I managed to snag a copy of Lauren’s début at Walkercon when I was down in London a few months ago, and the concept definitely intrigued me, even though I knew it was pretty heavy on the romance front, it worked in some interesting sci-fi elements to give it a very unique angle (also, I swear I’m getting better at romance – I must be getting soft in my old age). All that, combined with a really pretty jacket at some rave reviews made me pick it a couple of weeks ago when I had no idea what to read next…
The Next Together tells the story of the fated pair Kate and Matthew, who a destined to be together. But things aren’t that simple – the story of Kate and Matthew takes place across centuries, because they keep being reborn over and over, meeting again and again throughout history and falling in love, only to be cruelly torn apart each time. The story takes place in 3 different time frames, following 3 different sets of Kate and Matt in different key points in history – in 2039, in an insular England cut off from Europe by a third world war several years earlier (Matt and Kate are university students); in 1745, during the Jacobite invasion of England (Kate is a lady of high standing in Carlisle, Matt is one of her servants); and finally in 1854, during the Crimean War (Matt is one of the first war journalists for the Times, and Kate is his assistant, posing as a boy). Each time their presence in the world changes the course of history – but what makes them so important, and who keeps bringing them back? All they ever want is to be able to live a single life together, instead of being forced to watch the other die repeatedly through the halls of time.
One of the first things that struck me about The Next Together is how well Lauren has fleshed out the quirks of her characters – particularly Kate, who is allowed to really breathe and flourish in the story in a way that so many leading ladies are sadly not allowed to. She deeply loves Matt, and that’s always obvious in her behaviour, but she’s also not defined by it – she’s the constant source of wit and intelligent dialogue throughout the story. The time landscape of 2019 is told in the story as well, through notes back and forth between that time’s Matt and Kate (though we never hear their story first hand), and in these their two personalities are really brought to life, which helps flavour them throughout all the other time frames. Each time, Kate is beautifully quirky and unashamedly funny and deliberately irritating ina way that so few authors ever let their characters be – which is a shame, because it’s so endearing to have her be so silly and fun with Matt, who is much drier and more serious, meaning they play off each other perfectly. Also, why we’re on the subject of characters, I have to mention Kate’s two grandmothers – such a simple move of wonderful diversity to throw into a story and evidence that it really is that easy to bring representation into your story.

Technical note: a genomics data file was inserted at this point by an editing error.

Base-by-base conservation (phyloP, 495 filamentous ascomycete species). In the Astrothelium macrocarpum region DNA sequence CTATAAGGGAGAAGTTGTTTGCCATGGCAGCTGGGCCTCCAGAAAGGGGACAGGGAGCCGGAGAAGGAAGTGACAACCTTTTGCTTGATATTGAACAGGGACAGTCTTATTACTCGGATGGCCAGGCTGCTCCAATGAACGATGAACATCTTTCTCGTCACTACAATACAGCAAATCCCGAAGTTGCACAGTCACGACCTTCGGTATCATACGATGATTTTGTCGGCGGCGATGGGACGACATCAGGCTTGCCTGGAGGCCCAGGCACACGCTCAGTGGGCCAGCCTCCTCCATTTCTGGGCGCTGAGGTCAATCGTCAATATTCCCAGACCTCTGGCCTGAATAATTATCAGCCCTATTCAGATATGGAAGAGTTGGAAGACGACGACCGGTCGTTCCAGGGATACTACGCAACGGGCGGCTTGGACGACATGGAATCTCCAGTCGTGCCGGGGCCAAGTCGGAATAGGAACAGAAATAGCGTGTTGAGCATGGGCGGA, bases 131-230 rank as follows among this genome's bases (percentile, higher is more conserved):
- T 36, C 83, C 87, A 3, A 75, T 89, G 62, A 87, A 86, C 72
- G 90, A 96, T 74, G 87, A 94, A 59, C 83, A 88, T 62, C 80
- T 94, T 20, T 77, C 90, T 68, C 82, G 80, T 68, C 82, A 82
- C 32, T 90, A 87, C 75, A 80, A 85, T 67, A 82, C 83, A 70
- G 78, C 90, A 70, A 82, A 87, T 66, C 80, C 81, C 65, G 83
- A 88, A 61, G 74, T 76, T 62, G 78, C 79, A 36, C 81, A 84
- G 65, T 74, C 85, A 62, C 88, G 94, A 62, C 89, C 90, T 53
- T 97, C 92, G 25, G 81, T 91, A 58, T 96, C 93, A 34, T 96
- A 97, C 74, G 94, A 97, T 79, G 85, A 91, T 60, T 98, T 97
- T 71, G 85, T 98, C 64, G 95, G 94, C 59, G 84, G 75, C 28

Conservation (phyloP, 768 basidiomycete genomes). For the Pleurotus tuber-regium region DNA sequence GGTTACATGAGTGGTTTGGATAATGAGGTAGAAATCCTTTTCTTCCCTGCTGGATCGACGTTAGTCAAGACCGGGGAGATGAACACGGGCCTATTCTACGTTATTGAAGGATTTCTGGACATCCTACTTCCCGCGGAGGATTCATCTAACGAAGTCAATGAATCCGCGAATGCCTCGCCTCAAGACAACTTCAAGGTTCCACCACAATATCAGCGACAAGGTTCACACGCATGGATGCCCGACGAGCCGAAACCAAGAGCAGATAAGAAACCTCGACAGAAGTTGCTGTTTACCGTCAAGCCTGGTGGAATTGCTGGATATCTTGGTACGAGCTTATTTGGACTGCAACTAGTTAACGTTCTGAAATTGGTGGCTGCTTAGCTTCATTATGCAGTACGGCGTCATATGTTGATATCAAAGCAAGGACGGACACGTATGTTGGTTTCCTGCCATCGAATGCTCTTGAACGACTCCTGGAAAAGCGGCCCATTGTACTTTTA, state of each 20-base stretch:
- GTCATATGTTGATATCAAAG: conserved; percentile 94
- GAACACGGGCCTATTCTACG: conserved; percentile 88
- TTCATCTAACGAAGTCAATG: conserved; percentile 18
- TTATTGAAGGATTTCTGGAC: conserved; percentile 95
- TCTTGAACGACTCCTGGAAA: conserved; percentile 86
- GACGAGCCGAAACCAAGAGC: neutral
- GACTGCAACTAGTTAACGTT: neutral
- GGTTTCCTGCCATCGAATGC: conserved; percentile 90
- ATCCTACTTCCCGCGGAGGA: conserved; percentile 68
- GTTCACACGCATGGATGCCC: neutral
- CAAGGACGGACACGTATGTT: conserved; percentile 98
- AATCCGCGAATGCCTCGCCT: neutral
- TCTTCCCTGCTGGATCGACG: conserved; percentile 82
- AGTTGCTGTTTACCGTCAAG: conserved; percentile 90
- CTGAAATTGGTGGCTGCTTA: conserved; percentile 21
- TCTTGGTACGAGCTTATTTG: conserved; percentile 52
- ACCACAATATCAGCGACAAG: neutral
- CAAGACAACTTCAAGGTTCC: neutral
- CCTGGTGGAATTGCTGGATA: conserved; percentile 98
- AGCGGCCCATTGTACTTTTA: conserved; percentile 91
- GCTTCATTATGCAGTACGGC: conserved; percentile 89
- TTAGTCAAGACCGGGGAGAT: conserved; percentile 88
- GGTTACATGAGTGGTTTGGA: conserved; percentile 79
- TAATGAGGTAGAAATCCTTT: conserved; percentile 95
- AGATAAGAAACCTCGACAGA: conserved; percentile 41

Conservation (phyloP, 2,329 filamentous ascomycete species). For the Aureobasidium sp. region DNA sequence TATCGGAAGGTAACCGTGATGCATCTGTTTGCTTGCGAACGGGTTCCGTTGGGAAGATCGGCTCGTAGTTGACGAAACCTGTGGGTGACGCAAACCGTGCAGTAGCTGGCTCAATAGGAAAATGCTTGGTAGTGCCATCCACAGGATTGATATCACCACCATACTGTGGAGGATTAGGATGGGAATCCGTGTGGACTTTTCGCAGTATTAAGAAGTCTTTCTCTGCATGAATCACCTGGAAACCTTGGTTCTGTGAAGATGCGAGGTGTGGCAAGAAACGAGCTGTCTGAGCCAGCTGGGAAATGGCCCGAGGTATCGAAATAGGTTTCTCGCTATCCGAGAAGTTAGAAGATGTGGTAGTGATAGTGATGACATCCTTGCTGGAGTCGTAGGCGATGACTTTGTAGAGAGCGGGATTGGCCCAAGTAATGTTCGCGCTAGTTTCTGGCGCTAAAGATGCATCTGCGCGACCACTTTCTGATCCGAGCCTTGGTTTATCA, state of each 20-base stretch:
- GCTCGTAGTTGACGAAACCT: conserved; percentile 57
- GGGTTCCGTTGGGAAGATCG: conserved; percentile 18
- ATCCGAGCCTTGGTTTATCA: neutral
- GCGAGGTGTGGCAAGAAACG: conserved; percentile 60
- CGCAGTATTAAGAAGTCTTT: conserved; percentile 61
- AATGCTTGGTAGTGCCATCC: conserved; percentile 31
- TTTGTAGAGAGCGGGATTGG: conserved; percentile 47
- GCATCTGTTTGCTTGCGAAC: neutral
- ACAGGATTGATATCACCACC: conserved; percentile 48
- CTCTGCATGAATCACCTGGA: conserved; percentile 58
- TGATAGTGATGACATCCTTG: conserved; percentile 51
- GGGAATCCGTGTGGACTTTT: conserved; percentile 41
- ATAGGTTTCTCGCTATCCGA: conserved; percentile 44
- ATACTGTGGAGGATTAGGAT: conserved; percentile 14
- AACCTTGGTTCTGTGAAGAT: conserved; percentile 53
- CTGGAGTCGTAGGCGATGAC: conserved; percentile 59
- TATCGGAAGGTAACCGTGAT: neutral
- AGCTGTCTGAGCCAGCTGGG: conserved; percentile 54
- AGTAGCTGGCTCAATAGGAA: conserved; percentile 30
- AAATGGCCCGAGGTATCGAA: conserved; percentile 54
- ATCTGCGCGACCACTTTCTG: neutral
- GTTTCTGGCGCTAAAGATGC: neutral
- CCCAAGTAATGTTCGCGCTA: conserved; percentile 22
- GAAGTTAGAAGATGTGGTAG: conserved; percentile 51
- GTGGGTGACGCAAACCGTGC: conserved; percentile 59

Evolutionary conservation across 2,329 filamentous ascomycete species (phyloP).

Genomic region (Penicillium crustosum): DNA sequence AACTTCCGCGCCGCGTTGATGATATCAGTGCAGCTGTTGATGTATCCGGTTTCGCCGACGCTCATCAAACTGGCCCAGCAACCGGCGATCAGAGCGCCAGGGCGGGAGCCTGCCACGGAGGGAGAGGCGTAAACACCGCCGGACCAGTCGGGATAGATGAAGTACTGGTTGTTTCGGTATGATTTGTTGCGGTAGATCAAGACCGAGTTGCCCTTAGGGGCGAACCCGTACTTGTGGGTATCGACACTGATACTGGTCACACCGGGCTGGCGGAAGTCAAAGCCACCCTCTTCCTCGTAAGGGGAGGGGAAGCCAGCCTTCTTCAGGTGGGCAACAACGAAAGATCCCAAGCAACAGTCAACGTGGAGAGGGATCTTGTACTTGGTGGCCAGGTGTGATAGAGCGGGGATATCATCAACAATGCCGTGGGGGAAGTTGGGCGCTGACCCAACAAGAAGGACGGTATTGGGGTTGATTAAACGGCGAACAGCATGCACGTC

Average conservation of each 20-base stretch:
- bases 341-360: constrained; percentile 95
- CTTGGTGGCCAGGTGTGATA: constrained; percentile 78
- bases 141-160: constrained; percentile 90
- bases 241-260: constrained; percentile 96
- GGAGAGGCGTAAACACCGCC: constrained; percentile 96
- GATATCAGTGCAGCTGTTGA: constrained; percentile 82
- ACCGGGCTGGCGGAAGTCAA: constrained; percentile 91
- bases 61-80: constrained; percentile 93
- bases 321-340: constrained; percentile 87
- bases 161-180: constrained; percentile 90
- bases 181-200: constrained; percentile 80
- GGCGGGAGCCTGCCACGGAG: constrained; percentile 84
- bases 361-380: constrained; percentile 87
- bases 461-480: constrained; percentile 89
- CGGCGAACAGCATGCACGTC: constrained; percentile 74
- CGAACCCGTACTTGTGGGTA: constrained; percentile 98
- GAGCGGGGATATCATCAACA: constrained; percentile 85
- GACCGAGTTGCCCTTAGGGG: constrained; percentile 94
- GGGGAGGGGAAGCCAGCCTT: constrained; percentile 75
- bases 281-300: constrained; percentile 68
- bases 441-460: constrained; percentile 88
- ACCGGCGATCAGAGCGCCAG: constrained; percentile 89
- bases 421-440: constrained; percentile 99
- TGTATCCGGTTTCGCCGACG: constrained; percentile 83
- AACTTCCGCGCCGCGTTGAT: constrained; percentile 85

Lauren uses artefacts and illustrations to add an extra layer of depth and historical accuracy to the story, and they also help break up the plot really well, setting the scene of each time landscape perfectly without requiring huge amounts of historical explanation within the text. As well as this, she also jumps between each section regularly, to avoid them getting too bogged down and repetitive, and giving the plot a sense of vibrant energy and direction. The whole story escalates really well, ramping up the tension and adding plenty of twists and turns to keep the reader really invested in each of the plot threads, which is no small feat, but towards the end, Lauren starts to work in subtle references to unknown outside influences on the story that are never quite explained, but really add a brilliant sense of depth and intrigue to the universe – I distinctly got the impression of a world that had much more than we got to see, and that makes it feel so much more interesting and made the history of it so much more tantalising. In fact, I’ve just heard via Twitter that a book two is already in the works, so I can’t wait to see some of the darkness to Matt and Kate’s world that we never see directly in The Next Together.
Thanks for reading, as always.
P.S. The Next Together is out in September, but you can pre-order it here.